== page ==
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Journals of an Insane Genius -- August 1999

I was privileged to inaugurate this years Monday Night Football season with two bottles of home brew courtesy of my friend Jimmie. Jimmie has been perfecting his recipe for several years now and the few bottles he gives away are highly sought after. I love the way the caps *pop* off of his bottles, like the beer just canít wait to be set free. While I enjoy home brew I tend to view it as alchemy and having heard too many horror stories of bottles exploding I am too chicken to try it.

I discovered the best home brew I ever tasted quite by accident after spending a long day hiking in the Chiricahua Mountains. The drive home took us past Willcox and the Leroy Air Field. Phil Leroy moved here from France about ten years ago and set up a business teaching people how to pilot ultralight aircraft. There's a contingency of people from work that own ultralights and the Leroy AirField is their Saturday hangout. When it gets too windy to fly they head into the hangar and tell war stories over a few cold ones. Since a few cold ones sounded agreeable after almost six hours of hiking we decided to drop in.

The war stories are already in progress, and weíre offered a couple of Labatt's in exchange for suspending our disbelief. A fair enough trade. Iím exhausted and the beer is cold. I comment that I think this is the finest beer I've had all year. That's when Phil Leroy's father, "Johnny" (I'm pretty sure that it's Jean, but nobody calls him that), starts talking to me about beer.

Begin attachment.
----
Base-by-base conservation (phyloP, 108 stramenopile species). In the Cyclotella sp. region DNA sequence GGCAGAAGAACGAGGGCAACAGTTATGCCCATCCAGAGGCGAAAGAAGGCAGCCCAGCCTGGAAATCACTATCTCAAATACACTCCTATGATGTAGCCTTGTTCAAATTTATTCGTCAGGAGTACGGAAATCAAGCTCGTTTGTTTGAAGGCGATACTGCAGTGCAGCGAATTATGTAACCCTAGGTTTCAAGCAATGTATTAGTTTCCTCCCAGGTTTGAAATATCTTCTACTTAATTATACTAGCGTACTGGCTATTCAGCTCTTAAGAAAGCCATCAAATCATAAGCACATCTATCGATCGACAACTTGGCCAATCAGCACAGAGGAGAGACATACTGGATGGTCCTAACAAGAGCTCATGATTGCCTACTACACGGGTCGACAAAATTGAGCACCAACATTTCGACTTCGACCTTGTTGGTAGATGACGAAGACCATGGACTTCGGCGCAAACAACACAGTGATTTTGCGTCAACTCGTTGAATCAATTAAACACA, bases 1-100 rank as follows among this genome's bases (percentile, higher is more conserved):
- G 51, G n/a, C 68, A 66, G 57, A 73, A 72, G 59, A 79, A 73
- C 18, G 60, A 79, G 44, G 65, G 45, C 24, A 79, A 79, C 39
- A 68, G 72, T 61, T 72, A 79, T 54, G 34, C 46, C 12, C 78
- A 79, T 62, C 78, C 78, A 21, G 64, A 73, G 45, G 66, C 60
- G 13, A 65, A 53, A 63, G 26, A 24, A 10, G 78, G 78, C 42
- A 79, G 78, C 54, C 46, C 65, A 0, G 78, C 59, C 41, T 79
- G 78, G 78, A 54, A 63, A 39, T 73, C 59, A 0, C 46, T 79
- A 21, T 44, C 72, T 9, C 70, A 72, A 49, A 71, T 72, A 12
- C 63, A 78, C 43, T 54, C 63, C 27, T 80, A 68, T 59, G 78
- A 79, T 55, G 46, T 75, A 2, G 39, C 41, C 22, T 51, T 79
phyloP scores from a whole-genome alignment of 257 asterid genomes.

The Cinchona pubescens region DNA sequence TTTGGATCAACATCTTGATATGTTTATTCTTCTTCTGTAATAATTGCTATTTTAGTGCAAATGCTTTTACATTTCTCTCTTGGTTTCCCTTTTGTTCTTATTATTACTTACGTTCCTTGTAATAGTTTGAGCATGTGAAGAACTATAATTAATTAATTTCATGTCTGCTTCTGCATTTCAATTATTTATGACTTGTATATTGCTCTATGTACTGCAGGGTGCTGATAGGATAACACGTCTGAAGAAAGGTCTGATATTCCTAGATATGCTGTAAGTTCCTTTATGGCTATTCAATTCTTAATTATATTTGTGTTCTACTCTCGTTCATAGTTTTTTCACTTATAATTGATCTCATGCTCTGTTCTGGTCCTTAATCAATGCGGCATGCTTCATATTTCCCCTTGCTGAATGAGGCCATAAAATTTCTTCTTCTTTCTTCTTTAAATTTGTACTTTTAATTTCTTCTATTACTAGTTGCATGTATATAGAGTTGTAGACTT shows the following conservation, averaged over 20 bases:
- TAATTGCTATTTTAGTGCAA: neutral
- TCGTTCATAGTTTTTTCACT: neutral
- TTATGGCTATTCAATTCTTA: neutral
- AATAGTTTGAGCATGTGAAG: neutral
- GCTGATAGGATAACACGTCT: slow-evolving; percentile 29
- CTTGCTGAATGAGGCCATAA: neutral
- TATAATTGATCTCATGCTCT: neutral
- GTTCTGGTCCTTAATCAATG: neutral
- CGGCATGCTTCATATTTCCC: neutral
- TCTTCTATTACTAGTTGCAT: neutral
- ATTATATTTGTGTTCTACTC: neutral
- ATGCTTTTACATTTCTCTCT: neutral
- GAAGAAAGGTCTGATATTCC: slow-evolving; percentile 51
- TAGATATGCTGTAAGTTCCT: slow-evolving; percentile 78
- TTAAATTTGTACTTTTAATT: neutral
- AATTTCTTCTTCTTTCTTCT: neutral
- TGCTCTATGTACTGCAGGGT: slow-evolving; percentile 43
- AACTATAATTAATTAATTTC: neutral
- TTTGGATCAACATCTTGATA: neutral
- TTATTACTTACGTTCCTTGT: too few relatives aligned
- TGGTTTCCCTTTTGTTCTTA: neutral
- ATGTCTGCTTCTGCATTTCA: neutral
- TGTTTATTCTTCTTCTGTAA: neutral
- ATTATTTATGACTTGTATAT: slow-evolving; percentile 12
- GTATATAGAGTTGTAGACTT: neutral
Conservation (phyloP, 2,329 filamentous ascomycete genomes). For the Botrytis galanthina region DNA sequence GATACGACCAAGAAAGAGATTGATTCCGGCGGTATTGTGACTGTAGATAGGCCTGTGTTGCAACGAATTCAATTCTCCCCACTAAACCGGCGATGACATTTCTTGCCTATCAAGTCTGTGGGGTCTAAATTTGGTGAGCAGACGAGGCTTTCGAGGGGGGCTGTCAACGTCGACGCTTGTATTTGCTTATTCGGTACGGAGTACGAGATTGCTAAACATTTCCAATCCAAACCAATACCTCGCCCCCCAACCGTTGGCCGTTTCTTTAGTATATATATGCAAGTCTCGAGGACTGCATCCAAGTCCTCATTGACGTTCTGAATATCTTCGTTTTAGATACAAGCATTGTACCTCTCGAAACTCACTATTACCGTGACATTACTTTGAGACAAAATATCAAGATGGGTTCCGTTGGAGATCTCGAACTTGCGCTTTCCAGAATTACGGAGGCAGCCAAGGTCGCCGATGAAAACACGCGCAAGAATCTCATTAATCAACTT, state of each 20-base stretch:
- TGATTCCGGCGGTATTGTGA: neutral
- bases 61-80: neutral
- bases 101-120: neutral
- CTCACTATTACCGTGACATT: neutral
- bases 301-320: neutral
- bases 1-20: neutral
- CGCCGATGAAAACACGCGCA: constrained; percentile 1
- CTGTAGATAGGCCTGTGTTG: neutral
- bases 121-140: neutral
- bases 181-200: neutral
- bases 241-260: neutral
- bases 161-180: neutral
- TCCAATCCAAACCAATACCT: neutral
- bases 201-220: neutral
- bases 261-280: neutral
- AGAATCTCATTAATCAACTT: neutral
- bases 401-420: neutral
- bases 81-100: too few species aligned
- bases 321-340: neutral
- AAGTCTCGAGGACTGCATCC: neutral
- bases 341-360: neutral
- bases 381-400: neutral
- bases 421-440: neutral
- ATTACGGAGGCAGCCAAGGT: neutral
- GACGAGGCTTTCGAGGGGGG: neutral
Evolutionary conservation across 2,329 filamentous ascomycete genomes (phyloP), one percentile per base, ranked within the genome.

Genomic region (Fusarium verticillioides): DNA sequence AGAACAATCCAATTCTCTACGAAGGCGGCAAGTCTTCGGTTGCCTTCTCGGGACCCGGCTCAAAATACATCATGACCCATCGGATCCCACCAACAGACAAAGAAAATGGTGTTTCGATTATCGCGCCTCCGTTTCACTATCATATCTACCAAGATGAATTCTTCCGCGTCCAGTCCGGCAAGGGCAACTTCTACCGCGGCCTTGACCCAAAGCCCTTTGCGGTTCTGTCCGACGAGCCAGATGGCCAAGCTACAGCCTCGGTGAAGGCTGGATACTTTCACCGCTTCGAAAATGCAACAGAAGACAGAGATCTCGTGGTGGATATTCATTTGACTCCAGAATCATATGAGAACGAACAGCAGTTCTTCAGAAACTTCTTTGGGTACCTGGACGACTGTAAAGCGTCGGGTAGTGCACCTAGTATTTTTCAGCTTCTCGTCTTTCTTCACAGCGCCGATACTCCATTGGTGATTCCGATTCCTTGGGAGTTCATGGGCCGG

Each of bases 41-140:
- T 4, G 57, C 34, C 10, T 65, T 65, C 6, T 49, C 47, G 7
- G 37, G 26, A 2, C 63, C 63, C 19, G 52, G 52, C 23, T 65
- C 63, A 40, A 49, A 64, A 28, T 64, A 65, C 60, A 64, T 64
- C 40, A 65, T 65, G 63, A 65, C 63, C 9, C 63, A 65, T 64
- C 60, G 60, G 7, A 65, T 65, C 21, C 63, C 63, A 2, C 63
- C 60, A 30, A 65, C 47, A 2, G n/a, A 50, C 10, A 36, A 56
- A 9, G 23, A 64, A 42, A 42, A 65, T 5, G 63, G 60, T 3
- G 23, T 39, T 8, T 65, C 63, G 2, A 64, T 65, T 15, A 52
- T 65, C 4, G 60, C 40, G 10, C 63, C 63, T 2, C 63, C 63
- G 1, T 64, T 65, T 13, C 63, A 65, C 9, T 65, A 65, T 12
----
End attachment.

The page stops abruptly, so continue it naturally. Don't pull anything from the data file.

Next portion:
Johnny asks my opinion on warm beer. I point out that unlike most American beers, European beers actually taste better as they warm up. Apparently I've passed the test because Johnny sneaks off and returns with a few bottles of home brew. This is a treat, and if there's one thing I've learned it's to never, ever, turn down a bottle of home brew. After one sip I announce that I've changed my mind about which beer is the finest that I've had all year. This time I'm not exaggerating, Johnny's brew is incredibly smooth.

Some of the other guys chip in that this is indeed a good batch, much better than the dark one he made a few months ago. I tell Johnny to pay no attention to this kind of uneducated whining. "So, you like dark beer eh?", Johnny asks with a sly look in his eye. "The darker the better", I reply. Johnny disappears again and returns with two bottles that are filled with a substance that's darker than Coca-Cola. He explains that this is bottle fermented and that we need to give it a few minutes to settle before pouring it. His wife suggests that he take me on a tour of his brewing setup.

They take me into one of the back rooms of the hangar and there are cases and cases of home brew, each labeled with the recipe used and date it was brewed. He's showing me some of his equipment when I ask him what kind of hops he uses. "Oh here, I'll show you", he says with a big grin on his face. We go through another door and we're outside now. "You grow your own hops", I say with disbelief as I stare at the carefully maintained plants. Johnny grows five different varieties of hops and changes the blend and roasting time with each batch as he experiments. As we're admiring this he gestures towards another building. "I keep the bees over behind there. I only use their honey instead of store bought sugar", he says as if it's no big deal. No wonder his beer tasted so good. We finish the tour and I sample the dark brew. For the third and final time of the day I get the rare privilege of tasting the finest beer that I've had all year.

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